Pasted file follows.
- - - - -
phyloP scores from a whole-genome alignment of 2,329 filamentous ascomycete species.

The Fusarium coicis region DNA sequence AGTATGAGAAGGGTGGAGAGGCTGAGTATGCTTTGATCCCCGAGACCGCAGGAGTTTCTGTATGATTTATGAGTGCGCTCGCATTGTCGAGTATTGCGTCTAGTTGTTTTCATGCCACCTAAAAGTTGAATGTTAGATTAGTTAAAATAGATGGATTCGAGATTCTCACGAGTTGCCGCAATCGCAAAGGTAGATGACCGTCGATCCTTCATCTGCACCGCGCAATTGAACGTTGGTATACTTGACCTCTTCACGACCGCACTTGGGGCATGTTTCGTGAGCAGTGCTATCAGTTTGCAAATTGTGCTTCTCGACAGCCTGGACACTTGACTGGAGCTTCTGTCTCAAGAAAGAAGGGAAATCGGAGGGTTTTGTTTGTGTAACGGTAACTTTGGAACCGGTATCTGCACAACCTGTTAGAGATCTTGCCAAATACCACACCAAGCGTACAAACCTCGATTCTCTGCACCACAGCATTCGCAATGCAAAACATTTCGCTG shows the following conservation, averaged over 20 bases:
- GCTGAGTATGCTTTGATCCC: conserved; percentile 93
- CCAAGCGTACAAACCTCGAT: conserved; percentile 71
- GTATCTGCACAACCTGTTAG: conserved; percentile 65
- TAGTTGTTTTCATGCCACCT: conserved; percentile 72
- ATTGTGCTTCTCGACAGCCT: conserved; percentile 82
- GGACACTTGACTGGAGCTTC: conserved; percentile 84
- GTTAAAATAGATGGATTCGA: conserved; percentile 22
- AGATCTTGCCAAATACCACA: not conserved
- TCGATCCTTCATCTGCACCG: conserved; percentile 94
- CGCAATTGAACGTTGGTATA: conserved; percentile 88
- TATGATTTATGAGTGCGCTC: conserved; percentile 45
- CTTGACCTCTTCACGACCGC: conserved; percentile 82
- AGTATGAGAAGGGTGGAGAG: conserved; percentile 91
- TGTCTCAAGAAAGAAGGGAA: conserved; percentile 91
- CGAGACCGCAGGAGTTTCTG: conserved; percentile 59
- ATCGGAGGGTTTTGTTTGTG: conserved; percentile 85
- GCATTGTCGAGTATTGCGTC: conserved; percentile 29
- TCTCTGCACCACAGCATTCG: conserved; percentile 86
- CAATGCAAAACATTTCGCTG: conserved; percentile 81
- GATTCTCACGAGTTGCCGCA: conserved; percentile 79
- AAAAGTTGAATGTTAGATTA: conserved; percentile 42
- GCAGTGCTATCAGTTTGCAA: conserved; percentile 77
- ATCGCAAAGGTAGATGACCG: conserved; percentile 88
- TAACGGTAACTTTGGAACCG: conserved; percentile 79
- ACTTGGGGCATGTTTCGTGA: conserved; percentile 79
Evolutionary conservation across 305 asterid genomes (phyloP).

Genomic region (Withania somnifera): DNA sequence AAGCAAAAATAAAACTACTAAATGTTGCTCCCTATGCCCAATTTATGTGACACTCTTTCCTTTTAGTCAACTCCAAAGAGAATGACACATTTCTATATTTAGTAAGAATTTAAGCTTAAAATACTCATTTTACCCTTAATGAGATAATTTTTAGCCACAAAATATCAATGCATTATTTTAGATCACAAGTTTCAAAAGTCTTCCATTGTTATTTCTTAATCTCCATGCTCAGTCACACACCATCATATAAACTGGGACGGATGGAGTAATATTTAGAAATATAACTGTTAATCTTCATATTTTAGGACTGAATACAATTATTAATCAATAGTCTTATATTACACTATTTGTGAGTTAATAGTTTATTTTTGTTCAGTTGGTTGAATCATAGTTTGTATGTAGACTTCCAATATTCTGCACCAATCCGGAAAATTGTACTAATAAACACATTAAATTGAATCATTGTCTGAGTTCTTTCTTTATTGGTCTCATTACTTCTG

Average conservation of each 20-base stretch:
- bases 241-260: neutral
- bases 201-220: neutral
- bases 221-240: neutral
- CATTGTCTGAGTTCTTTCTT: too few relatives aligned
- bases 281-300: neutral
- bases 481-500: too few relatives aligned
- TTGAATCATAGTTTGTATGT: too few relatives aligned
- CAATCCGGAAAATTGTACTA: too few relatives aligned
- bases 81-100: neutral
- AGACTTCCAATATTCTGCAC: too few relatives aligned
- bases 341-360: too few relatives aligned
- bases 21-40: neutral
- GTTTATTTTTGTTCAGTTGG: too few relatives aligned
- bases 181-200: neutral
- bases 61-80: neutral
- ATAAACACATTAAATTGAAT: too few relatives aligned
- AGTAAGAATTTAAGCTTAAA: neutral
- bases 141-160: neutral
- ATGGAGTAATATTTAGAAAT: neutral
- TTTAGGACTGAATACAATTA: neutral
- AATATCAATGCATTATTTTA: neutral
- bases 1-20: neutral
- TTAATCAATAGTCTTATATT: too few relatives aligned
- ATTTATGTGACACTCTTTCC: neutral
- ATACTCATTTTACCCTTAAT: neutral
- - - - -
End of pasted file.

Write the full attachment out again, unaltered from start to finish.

phyloP scores from a whole-genome alignment of 2,329 filamentous ascomycete species.

The Fusarium coicis region DNA sequence AGTATGAGAAGGGTGGAGAGGCTGAGTATGCTTTGATCCCCGAGACCGCAGGAGTTTCTGTATGATTTATGAGTGCGCTCGCATTGTCGAGTATTGCGTCTAGTTGTTTTCATGCCACCTAAAAGTTGAATGTTAGATTAGTTAAAATAGATGGATTCGAGATTCTCACGAGTTGCCGCAATCGCAAAGGTAGATGACCGTCGATCCTTCATCTGCACCGCGCAATTGAACGTTGGTATACTTGACCTCTTCACGACCGCACTTGGGGCATGTTTCGTGAGCAGTGCTATCAGTTTGCAAATTGTGCTTCTCGACAGCCTGGACACTTGACTGGAGCTTCTGTCTCAAGAAAGAAGGGAAATCGGAGGGTTTTGTTTGTGTAACGGTAACTTTGGAACCGGTATCTGCACAACCTGTTAGAGATCTTGCCAAATACCACACCAAGCGTACAAACCTCGATTCTCTGCACCACAGCATTCGCAATGCAAAACATTTCGCTG shows the following conservation, averaged over 20 bases:
- GCTGAGTATGCTTTGATCCC: conserved; percentile 93
- CCAAGCGTACAAACCTCGAT: conserved; percentile 71
- GTATCTGCACAACCTGTTAG: conserved; percentile 65
- TAGTTGTTTTCATGCCACCT: conserved; percentile 72
- ATTGTGCTTCTCGACAGCCT: conserved; percentile 82
- GGACACTTGACTGGAGCTTC: conserved; percentile 84
- GTTAAAATAGATGGATTCGA: conserved; percentile 22
- AGATCTTGCCAAATACCACA: not conserved
- TCGATCCTTCATCTGCACCG: conserved; percentile 94
- CGCAATTGAACGTTGGTATA: conserved; percentile 88
- TATGATTTATGAGTGCGCTC: conserved; percentile 45
- CTTGACCTCTTCACGACCGC: conserved; percentile 82
- AGTATGAGAAGGGTGGAGAG: conserved; percentile 91
- TGTCTCAAGAAAGAAGGGAA: conserved; percentile 91
- CGAGACCGCAGGAGTTTCTG: conserved; percentile 59
- ATCGGAGGGTTTTGTTTGTG: conserved; percentile 85
- GCATTGTCGAGTATTGCGTC: conserved; percentile 29
- TCTCTGCACCACAGCATTCG: conserved; percentile 86
- CAATGCAAAACATTTCGCTG: conserved; percentile 81
- GATTCTCACGAGTTGCCGCA: conserved; percentile 79
- AAAAGTTGAATGTTAGATTA: conserved; percentile 42
- GCAGTGCTATCAGTTTGCAA: conserved; percentile 77
- ATCGCAAAGGTAGATGACCG: conserved; percentile 88
- TAACGGTAACTTTGGAACCG: conserved; percentile 79
- ACTTGGGGCATGTTTCGTGA: conserved; percentile 79
Evolutionary conservation across 305 asterid genomes (phyloP).

Genomic region (Withania somnifera): DNA sequence AAGCAAAAATAAAACTACTAAATGTTGCTCCCTATGCCCAATTTATGTGACACTCTTTCCTTTTAGTCAACTCCAAAGAGAATGACACATTTCTATATTTAGTAAGAATTTAAGCTTAAAATACTCATTTTACCCTTAATGAGATAATTTTTAGCCACAAAATATCAATGCATTATTTTAGATCACAAGTTTCAAAAGTCTTCCATTGTTATTTCTTAATCTCCATGCTCAGTCACACACCATCATATAAACTGGGACGGATGGAGTAATATTTAGAAATATAACTGTTAATCTTCATATTTTAGGACTGAATACAATTATTAATCAATAGTCTTATATTACACTATTTGTGAGTTAATAGTTTATTTTTGTTCAGTTGGTTGAATCATAGTTTGTATGTAGACTTCCAATATTCTGCACCAATCCGGAAAATTGTACTAATAAACACATTAAATTGAATCATTGTCTGAGTTCTTTCTTTATTGGTCTCATTACTTCTG

Average conservation of each 20-base stretch:
- bases 241-260: neutral
- bases 201-220: neutral
- bases 221-240: neutral
- CATTGTCTGAGTTCTTTCTT: too few relatives aligned
- bases 281-300: neutral
- bases 481-500: too few relatives aligned
- TTGAATCATAGTTTGTATGT: too few relatives aligned
- CAATCCGGAAAATTGTACTA: too few relatives aligned
- bases 81-100: neutral
- AGACTTCCAATATTCTGCAC: too few relatives aligned
- bases 341-360: too few relatives aligned
- bases 21-40: neutral
- GTTTATTTTTGTTCAGTTGG: too few relatives aligned
- bases 181-200: neutral
- bases 61-80: neutral
- ATAAACACATTAAATTGAAT: too few relatives aligned
- AGTAAGAATTTAAGCTTAAA: neutral
- bases 141-160: neutral
- ATGGAGTAATATTTAGAAAT: neutral
- TTTAGGACTGAATACAATTA: neutral
- AATATCAATGCATTATTTTA: neutral
- bases 1-20: neutral
- TTAATCAATAGTCTTATATT: too few relatives aligned
- ATTTATGTGACACTCTTTCC: neutral
- ATACTCATTTTACCCTTAAT: neutral